The UK may have passed the peak of the coronavirus pandemic but the country is continuing to report new cases and deaths on a daily basis.
England has recorded the highest figures in the UK throughout the entirety of the crisis, and is now facing multiple localised outbreaks that threaten to reverse the progress made in recent months.
The testing capacity for all four nations has meanwhile been significantly increased in recent weeks, enabling authorities to monitor and target regional spikes in cases.
Here, we take a look at the latest figures and statistics on the spread of Covid-19 across the UK:
So what is the latest official coronavirus guidance in England? (Scotland, Wales and Northern Ireland have separate rules):
From Saturday 1 August:
- Employers will have discretion, in consultation with staff, on how to ensure people can work safely. This may be working from home, but workplaces can be made safe by following Covid-19 Secure guidelines.
- The clinically extremely vulnerable will no longer need to follow advice on shielding, but should still be careful to follow social distancing guidelines when meeting people
Plans to reopen casinos, bowling alleys and skating rinks; to allow indoor performances to resume, and to allow wedding receptions of up to 30 people have all been postponed until at least 15 August in response to a rise in coronavirus cases.
The return of wedding receptions and indoor entertainment venues has also been postponed from 1 August to 18 August.
From Tuesday 1 September:
- Schools, nurseries and colleges will open for all children and young people
- Universities should be able to reopen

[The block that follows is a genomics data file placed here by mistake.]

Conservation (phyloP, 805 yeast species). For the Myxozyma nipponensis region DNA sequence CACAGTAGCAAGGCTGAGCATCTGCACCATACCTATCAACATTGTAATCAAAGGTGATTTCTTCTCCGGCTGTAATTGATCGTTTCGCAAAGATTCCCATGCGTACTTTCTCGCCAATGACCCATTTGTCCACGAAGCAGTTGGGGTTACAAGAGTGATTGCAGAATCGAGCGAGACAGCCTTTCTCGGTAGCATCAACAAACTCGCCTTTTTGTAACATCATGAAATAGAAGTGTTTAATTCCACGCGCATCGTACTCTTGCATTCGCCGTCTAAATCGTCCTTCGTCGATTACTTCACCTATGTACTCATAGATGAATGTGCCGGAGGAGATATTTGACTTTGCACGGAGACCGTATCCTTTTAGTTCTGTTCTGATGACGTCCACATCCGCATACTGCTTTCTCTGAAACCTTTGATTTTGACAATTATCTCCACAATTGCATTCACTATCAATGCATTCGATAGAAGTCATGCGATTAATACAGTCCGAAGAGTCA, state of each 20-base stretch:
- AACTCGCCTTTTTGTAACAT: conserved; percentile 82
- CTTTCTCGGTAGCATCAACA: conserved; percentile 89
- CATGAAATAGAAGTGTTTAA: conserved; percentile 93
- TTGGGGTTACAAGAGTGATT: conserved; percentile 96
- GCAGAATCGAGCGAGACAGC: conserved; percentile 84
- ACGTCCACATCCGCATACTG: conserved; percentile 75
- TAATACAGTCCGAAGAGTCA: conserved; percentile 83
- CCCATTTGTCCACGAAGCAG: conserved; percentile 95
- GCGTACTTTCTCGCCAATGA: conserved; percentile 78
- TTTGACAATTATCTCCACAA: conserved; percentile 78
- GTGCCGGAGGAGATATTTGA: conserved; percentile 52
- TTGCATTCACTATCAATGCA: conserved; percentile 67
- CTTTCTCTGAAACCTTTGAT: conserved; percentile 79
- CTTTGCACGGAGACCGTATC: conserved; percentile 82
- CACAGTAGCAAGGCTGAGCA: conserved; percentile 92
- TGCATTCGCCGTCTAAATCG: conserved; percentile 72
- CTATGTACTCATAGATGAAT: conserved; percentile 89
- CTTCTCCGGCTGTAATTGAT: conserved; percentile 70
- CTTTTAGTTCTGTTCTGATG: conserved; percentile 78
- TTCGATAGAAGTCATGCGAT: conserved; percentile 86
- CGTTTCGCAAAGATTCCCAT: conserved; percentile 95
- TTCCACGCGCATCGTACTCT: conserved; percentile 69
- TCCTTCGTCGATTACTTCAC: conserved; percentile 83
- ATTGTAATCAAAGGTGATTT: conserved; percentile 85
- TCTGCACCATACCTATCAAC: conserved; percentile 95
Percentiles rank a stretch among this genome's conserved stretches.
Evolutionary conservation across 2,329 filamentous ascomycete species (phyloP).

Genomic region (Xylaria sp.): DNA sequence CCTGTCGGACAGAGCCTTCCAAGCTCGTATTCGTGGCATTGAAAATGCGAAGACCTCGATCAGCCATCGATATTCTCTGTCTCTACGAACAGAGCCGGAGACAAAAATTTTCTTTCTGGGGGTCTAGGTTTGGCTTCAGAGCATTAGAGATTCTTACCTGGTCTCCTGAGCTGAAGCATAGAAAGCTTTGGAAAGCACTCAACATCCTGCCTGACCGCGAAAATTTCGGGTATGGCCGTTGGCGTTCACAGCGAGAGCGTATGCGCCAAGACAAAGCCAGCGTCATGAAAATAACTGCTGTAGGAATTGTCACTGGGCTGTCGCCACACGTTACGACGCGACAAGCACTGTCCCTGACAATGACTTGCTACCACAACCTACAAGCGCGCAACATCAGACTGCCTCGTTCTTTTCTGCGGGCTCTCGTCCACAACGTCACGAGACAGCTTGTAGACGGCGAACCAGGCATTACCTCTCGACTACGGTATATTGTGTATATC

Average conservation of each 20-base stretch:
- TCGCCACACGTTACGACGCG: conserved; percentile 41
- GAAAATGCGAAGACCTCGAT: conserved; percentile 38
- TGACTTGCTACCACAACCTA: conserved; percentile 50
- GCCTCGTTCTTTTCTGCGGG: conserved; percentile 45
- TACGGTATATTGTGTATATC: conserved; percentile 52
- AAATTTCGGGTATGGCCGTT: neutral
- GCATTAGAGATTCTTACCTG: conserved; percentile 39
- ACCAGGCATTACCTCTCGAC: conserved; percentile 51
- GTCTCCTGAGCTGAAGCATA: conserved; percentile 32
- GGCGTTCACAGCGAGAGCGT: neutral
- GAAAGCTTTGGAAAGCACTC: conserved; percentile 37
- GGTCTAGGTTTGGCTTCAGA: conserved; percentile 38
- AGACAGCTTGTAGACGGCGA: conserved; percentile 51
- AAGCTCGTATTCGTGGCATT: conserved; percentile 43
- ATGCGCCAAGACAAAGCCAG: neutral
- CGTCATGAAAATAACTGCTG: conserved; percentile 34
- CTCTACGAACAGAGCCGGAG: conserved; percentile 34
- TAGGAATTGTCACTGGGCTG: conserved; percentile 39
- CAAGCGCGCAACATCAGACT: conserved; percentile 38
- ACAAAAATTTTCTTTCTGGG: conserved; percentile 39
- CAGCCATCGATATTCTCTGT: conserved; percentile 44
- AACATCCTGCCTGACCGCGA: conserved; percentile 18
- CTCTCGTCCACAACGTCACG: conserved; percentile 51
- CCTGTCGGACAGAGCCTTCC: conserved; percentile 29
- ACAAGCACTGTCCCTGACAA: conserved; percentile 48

From Thursday 1 October, if the prevalence of Covid-19 remains around or below current levels, audiences will be allowed in stadiums, and conferences and other business events will be allowed to restart
From November, ministers say they want to scale back remaining social-distancing measures, depending on circumstances.
What should we still avoid doing?
- Socialising indoors with more than two households. This includes when dining out or going to the pub
- Socialising outdoors in a group of more than six people from different households. Gatherings larger than six may take place only if everyone is from strictly from two households or support bubbles
- Interacting with anyone outside the group you are attending a place with, if you see other people you know, for example, in a restaurant or place of worship
- Holding or attending parties where it is difficult to maintain social distancing, even if organisers try to follow Covid-19 Secure guidelines. It is against the law for gatherings of more than 30 people to take place in private homes, including gardens and other outdoor spaces
- Staying overnight away from your home with members of more than one other household (a support bubble counts as one household)